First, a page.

A long-delayed gambling White Paper is “desperately” needed, a former Conservative leader has said.
Sir Iain Duncan Smith, the vice-chair of the All-Party Parliamentary Group on Gambling-Related Harm, said he was optimistic that the Government was now open to tougher reform of the gambling industry.
It comes after the Gambling Commission said that three gambling businesses owned by William Hill will pay a total of £19.2 million for “widespread and alarming” social responsibility and anti-money laundering failures.
“The fine is a good idea and I am pleased, but it does beg the question why we need the White Paper desperately now,” Sir Iain told BBC Radio 4’s World At One programme.
But the senior Tory MP suggested that Secretary of State for Culture, Media and Sport Lucy Frazer has “rowed in behind” some of the reform proposals from MPs, when asked why there had been so many delays.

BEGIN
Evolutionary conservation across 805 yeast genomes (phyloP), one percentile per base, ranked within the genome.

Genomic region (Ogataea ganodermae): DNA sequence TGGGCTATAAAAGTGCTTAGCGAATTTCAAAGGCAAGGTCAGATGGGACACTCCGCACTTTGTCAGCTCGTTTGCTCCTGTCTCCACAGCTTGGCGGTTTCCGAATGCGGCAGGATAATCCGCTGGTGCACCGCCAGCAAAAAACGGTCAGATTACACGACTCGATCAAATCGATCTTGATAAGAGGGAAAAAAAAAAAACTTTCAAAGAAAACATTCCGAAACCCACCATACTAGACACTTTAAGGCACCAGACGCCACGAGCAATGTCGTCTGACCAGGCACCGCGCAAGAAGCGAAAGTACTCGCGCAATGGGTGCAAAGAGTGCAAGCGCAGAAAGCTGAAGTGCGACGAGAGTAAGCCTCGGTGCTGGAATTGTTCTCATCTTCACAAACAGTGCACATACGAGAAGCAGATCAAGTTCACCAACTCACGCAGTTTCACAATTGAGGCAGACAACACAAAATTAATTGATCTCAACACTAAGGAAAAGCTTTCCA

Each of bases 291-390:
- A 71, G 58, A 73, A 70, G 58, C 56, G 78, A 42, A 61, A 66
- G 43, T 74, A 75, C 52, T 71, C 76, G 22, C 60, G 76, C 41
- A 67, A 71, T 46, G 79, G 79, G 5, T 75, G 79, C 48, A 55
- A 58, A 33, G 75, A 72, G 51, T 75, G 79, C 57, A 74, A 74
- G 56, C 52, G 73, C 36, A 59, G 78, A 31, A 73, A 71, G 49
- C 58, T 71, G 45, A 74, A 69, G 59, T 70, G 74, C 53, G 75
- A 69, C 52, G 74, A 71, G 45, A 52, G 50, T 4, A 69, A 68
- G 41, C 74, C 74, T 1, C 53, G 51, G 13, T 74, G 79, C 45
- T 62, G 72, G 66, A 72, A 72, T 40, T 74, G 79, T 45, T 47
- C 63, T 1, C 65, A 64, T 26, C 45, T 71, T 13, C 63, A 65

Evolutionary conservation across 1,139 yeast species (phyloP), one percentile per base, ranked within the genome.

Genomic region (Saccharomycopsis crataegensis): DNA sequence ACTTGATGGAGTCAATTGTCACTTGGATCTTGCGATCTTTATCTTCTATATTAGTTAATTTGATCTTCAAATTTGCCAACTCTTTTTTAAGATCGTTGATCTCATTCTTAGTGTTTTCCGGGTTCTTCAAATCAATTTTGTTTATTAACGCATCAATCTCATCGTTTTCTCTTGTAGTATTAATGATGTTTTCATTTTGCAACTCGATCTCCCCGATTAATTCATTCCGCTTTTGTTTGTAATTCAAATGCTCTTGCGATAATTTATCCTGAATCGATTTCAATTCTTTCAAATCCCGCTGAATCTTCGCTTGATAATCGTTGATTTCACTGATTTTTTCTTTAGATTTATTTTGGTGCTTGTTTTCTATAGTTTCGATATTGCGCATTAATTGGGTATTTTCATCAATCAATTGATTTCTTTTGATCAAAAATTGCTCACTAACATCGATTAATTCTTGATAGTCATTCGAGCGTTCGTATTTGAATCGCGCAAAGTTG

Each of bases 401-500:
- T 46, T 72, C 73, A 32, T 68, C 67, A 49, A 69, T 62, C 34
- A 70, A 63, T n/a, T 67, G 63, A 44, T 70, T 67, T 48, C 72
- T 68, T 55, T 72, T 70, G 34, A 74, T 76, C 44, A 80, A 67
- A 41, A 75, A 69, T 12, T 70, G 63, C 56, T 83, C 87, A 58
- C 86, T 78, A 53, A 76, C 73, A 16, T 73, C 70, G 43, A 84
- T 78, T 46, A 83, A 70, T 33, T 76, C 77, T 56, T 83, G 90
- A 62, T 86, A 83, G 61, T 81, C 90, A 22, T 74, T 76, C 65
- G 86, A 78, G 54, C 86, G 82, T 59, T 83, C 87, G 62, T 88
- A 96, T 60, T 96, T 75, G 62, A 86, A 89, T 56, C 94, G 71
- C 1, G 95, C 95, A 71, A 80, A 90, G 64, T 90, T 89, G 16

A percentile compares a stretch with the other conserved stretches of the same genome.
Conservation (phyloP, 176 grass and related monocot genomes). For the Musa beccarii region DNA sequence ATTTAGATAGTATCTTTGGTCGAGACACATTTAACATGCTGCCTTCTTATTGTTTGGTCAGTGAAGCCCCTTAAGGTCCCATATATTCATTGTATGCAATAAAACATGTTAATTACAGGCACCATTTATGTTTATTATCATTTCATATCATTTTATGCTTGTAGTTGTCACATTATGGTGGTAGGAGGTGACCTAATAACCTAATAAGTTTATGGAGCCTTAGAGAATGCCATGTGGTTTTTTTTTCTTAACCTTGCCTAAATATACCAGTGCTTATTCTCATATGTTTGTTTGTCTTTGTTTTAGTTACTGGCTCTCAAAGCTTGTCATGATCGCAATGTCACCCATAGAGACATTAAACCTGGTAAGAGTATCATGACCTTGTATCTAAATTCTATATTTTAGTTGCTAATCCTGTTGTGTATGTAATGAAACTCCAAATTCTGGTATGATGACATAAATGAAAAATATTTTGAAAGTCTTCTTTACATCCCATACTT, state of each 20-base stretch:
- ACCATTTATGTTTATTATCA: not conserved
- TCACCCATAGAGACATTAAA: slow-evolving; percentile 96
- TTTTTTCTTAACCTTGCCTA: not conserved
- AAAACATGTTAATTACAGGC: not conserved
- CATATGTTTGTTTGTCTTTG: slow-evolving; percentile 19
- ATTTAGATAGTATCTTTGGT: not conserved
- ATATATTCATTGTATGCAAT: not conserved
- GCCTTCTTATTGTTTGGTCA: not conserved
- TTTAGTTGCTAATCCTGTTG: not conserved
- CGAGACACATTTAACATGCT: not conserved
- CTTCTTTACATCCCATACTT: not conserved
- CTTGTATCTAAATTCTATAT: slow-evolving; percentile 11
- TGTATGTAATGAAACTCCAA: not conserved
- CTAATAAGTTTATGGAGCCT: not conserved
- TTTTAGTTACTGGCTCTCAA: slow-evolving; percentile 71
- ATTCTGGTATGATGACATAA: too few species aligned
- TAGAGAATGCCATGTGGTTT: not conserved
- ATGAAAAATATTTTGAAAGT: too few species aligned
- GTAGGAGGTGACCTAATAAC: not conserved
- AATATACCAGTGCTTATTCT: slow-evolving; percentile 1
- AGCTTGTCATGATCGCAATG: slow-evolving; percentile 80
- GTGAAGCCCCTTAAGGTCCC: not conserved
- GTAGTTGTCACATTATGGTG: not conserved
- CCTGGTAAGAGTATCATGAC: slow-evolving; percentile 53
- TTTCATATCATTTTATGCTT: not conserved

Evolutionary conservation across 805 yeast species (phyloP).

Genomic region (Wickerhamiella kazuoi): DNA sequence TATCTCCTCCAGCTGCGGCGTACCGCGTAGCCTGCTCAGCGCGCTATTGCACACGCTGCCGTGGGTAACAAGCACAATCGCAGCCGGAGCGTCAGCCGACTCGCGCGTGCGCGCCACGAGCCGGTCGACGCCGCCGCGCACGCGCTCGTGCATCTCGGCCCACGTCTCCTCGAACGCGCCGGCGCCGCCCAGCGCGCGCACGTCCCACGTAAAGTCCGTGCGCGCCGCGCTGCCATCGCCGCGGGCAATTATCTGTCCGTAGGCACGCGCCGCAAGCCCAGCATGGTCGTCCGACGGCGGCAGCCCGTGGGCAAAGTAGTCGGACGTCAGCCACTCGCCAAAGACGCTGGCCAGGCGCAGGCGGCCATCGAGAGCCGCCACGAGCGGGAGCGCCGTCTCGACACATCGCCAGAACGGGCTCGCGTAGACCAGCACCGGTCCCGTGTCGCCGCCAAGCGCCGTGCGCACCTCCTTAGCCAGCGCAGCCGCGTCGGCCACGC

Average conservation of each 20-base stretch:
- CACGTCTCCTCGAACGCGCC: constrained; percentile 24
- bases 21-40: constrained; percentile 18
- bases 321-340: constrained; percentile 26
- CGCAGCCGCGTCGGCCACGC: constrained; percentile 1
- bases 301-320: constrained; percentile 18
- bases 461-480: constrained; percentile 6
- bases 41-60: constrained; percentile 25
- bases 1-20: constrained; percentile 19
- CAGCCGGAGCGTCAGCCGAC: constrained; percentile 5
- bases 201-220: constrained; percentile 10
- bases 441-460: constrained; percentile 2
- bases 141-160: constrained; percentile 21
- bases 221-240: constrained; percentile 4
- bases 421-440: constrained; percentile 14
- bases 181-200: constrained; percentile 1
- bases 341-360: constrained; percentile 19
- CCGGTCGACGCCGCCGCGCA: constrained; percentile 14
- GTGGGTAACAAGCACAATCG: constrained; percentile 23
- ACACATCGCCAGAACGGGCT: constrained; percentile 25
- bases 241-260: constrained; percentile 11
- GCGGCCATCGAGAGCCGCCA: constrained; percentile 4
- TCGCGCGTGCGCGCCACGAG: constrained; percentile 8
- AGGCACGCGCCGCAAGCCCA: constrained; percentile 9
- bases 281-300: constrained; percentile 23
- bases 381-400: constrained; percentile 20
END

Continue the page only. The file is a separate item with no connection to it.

“I think the Government was uneasy about greater regulation. They weren’t keen on regulating the companies more than they had,” he said.
“We made the case, bit by bit that has changed. That’s what’s delayed the first element of it. Secondly, it was what would go into the White Paper and there have been debates and arguments, I think in government, about were they going too far. I think those have ended now.
“We are hearing strong messages that all these things that I’ve talked about – the statutory levy, the affordability checks, hopefully the banning of VIP rooms, all of these things and the powers to the commission and the determination for the commission to use them, I hope will be in the White Paper, in which case then we are at last on our way to getting a better regulated – not overregulated – better regulated gambling industry.”